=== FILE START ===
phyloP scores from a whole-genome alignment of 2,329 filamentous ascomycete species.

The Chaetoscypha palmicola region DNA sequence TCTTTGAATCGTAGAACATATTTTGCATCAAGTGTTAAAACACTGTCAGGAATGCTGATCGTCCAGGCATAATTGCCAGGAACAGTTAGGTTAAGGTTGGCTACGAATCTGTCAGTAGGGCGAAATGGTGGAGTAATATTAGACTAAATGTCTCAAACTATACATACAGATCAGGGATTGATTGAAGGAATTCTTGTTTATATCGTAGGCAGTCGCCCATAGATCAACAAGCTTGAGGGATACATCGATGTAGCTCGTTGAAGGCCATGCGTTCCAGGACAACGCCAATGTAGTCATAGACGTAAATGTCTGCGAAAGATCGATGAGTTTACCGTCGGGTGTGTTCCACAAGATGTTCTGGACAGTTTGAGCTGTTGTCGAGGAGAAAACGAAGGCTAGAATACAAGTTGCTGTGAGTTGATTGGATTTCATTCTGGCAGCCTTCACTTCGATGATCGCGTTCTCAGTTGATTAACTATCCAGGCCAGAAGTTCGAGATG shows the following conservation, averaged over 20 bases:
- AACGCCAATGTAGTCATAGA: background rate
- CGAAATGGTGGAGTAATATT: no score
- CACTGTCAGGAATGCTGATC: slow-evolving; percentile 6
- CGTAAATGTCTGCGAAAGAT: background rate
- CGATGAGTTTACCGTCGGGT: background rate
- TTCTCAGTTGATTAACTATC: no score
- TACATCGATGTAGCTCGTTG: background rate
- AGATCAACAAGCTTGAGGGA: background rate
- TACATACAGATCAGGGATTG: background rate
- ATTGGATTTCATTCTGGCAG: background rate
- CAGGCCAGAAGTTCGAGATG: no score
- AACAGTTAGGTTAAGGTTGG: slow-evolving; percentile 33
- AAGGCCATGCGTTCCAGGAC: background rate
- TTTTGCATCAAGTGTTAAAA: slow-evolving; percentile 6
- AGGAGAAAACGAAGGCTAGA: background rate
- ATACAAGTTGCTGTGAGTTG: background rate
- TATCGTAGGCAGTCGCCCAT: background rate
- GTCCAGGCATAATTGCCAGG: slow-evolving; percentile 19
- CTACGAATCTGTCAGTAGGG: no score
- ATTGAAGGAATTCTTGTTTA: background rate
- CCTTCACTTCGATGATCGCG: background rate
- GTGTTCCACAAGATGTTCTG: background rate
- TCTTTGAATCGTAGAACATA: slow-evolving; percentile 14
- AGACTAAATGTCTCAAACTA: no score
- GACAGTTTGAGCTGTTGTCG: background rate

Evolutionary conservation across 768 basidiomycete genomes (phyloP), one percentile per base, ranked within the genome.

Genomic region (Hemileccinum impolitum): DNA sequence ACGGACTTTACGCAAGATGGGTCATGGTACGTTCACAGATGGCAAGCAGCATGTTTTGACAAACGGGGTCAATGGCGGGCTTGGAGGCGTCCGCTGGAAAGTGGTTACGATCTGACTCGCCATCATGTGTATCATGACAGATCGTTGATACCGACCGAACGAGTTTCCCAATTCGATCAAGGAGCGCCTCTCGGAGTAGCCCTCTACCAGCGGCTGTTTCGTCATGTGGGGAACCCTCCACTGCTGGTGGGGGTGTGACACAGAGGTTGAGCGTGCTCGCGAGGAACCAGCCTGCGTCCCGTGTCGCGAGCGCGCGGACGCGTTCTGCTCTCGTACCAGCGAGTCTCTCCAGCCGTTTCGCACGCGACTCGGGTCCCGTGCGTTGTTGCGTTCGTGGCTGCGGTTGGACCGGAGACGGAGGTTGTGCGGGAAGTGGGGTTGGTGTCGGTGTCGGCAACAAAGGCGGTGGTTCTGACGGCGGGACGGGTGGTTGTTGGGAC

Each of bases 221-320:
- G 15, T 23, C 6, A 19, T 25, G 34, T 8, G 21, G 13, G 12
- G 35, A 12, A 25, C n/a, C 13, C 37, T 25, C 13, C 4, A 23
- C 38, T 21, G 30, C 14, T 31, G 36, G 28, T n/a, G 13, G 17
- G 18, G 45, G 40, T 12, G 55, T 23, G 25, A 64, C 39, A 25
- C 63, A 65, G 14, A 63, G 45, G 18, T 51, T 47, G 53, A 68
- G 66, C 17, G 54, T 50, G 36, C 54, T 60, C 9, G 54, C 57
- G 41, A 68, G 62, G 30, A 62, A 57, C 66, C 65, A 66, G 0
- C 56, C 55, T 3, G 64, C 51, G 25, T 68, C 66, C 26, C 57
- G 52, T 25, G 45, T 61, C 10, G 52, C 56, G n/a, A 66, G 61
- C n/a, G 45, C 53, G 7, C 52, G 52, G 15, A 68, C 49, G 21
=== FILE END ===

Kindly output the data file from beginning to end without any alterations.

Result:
phyloP scores from a whole-genome alignment of 2,329 filamentous ascomycete species.

The Chaetoscypha palmicola region DNA sequence TCTTTGAATCGTAGAACATATTTTGCATCAAGTGTTAAAACACTGTCAGGAATGCTGATCGTCCAGGCATAATTGCCAGGAACAGTTAGGTTAAGGTTGGCTACGAATCTGTCAGTAGGGCGAAATGGTGGAGTAATATTAGACTAAATGTCTCAAACTATACATACAGATCAGGGATTGATTGAAGGAATTCTTGTTTATATCGTAGGCAGTCGCCCATAGATCAACAAGCTTGAGGGATACATCGATGTAGCTCGTTGAAGGCCATGCGTTCCAGGACAACGCCAATGTAGTCATAGACGTAAATGTCTGCGAAAGATCGATGAGTTTACCGTCGGGTGTGTTCCACAAGATGTTCTGGACAGTTTGAGCTGTTGTCGAGGAGAAAACGAAGGCTAGAATACAAGTTGCTGTGAGTTGATTGGATTTCATTCTGGCAGCCTTCACTTCGATGATCGCGTTCTCAGTTGATTAACTATCCAGGCCAGAAGTTCGAGATG shows the following conservation, averaged over 20 bases:
- AACGCCAATGTAGTCATAGA: background rate
- CGAAATGGTGGAGTAATATT: no score
- CACTGTCAGGAATGCTGATC: slow-evolving; percentile 6
- CGTAAATGTCTGCGAAAGAT: background rate
- CGATGAGTTTACCGTCGGGT: background rate
- TTCTCAGTTGATTAACTATC: no score
- TACATCGATGTAGCTCGTTG: background rate
- AGATCAACAAGCTTGAGGGA: background rate
- TACATACAGATCAGGGATTG: background rate
- ATTGGATTTCATTCTGGCAG: background rate
- CAGGCCAGAAGTTCGAGATG: no score
- AACAGTTAGGTTAAGGTTGG: slow-evolving; percentile 33
- AAGGCCATGCGTTCCAGGAC: background rate
- TTTTGCATCAAGTGTTAAAA: slow-evolving; percentile 6
- AGGAGAAAACGAAGGCTAGA: background rate
- ATACAAGTTGCTGTGAGTTG: background rate
- TATCGTAGGCAGTCGCCCAT: background rate
- GTCCAGGCATAATTGCCAGG: slow-evolving; percentile 19
- CTACGAATCTGTCAGTAGGG: no score
- ATTGAAGGAATTCTTGTTTA: background rate
- CCTTCACTTCGATGATCGCG: background rate
- GTGTTCCACAAGATGTTCTG: background rate
- TCTTTGAATCGTAGAACATA: slow-evolving; percentile 14
- AGACTAAATGTCTCAAACTA: no score
- GACAGTTTGAGCTGTTGTCG: background rate

Evolutionary conservation across 768 basidiomycete genomes (phyloP), one percentile per base, ranked within the genome.

Genomic region (Hemileccinum impolitum): DNA sequence ACGGACTTTACGCAAGATGGGTCATGGTACGTTCACAGATGGCAAGCAGCATGTTTTGACAAACGGGGTCAATGGCGGGCTTGGAGGCGTCCGCTGGAAAGTGGTTACGATCTGACTCGCCATCATGTGTATCATGACAGATCGTTGATACCGACCGAACGAGTTTCCCAATTCGATCAAGGAGCGCCTCTCGGAGTAGCCCTCTACCAGCGGCTGTTTCGTCATGTGGGGAACCCTCCACTGCTGGTGGGGGTGTGACACAGAGGTTGAGCGTGCTCGCGAGGAACCAGCCTGCGTCCCGTGTCGCGAGCGCGCGGACGCGTTCTGCTCTCGTACCAGCGAGTCTCTCCAGCCGTTTCGCACGCGACTCGGGTCCCGTGCGTTGTTGCGTTCGTGGCTGCGGTTGGACCGGAGACGGAGGTTGTGCGGGAAGTGGGGTTGGTGTCGGTGTCGGCAACAAAGGCGGTGGTTCTGACGGCGGGACGGGTGGTTGTTGGGAC

Each of bases 221-320:
- G 15, T 23, C 6, A 19, T 25, G 34, T 8, G 21, G 13, G 12
- G 35, A 12, A 25, C n/a, C 13, C 37, T 25, C 13, C 4, A 23
- C 38, T 21, G 30, C 14, T 31, G 36, G 28, T n/a, G 13, G 17
- G 18, G 45, G 40, T 12, G 55, T 23, G 25, A 64, C 39, A 25
- C 63, A 65, G 14, A 63, G 45, G 18, T 51, T 47, G 53, A 68
- G 66, C 17, G 54, T 50, G 36, C 54, T 60, C 9, G 54, C 57
- G 41, A 68, G 62, G 30, A 62, A 57, C 66, C 65, A 66, G 0
- C 56, C 55, T 3, G 64, C 51, G 25, T 68, C 66, C 26, C 57
- G 52, T 25, G 45, T 61, C 10, G 52, C 56, G n/a, A 66, G 61
- C n/a, G 45, C 53, G 7, C 52, G 52, G 15, A 68, C 49, G 21